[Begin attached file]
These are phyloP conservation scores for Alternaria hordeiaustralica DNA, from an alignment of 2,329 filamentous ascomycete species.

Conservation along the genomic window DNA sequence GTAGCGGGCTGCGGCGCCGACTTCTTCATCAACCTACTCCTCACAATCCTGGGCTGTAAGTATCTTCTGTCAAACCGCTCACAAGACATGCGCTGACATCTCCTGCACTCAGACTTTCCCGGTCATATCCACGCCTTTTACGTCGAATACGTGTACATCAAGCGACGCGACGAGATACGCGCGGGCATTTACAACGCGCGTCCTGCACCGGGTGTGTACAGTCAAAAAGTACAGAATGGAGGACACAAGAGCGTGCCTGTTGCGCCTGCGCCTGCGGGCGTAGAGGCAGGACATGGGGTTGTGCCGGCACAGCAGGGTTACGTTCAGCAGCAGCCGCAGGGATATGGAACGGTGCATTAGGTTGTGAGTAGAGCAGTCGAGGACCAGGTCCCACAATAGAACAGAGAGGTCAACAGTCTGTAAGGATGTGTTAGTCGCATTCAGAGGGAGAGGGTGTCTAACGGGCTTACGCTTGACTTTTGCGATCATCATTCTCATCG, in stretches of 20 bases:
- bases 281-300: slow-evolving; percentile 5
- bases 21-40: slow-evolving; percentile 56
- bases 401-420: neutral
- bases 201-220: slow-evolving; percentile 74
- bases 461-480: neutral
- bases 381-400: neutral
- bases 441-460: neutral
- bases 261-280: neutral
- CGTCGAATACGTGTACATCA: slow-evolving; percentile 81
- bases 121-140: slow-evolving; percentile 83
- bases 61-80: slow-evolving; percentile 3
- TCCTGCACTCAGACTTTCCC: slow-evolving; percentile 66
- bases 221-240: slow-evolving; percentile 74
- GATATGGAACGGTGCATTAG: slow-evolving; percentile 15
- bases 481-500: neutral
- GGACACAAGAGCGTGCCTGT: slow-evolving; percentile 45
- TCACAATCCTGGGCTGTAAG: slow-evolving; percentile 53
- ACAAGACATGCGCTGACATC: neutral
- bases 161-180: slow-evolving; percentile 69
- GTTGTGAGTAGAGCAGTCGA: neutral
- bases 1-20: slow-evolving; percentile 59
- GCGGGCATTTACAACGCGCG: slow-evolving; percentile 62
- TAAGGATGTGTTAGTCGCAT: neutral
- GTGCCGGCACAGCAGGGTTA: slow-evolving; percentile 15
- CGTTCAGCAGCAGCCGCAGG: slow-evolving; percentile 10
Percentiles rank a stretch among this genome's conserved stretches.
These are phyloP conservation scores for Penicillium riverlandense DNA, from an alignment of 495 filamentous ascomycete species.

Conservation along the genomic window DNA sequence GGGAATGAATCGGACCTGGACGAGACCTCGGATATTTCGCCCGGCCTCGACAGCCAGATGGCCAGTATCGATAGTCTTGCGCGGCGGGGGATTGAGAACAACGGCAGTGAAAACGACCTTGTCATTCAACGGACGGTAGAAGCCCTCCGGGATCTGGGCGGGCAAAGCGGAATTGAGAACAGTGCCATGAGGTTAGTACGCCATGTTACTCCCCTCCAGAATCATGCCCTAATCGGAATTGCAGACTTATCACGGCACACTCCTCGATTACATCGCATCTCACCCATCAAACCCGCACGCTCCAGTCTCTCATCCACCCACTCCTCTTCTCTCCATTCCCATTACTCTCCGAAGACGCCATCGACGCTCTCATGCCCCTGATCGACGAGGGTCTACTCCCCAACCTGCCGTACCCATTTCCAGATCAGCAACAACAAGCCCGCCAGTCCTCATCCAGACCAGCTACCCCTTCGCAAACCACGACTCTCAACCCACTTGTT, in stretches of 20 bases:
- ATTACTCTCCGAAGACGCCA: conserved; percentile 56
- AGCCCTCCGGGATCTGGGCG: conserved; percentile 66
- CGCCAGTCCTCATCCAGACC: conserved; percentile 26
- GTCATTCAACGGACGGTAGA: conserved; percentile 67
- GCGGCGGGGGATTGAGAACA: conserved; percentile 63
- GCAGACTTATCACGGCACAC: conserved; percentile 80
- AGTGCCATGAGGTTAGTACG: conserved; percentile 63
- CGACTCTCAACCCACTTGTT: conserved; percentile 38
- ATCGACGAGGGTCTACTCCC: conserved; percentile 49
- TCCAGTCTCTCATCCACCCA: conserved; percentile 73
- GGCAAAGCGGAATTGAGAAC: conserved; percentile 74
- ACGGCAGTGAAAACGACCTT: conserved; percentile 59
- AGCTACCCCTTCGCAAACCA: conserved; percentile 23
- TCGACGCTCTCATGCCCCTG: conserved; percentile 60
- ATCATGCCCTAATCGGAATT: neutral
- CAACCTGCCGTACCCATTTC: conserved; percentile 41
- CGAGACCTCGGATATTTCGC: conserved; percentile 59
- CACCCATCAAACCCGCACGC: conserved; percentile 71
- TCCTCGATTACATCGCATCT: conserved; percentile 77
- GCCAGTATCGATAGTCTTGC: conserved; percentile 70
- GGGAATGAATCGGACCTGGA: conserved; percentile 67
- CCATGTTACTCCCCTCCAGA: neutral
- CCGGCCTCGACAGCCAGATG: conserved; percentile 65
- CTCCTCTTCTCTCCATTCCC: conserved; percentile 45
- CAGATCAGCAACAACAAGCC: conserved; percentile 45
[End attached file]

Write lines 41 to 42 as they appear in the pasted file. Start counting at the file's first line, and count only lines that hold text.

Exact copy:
- GGCAAAGCGGAATTGAGAAC: conserved; percentile 74
- ACGGCAGTGAAAACGACCTT: conserved; percentile 59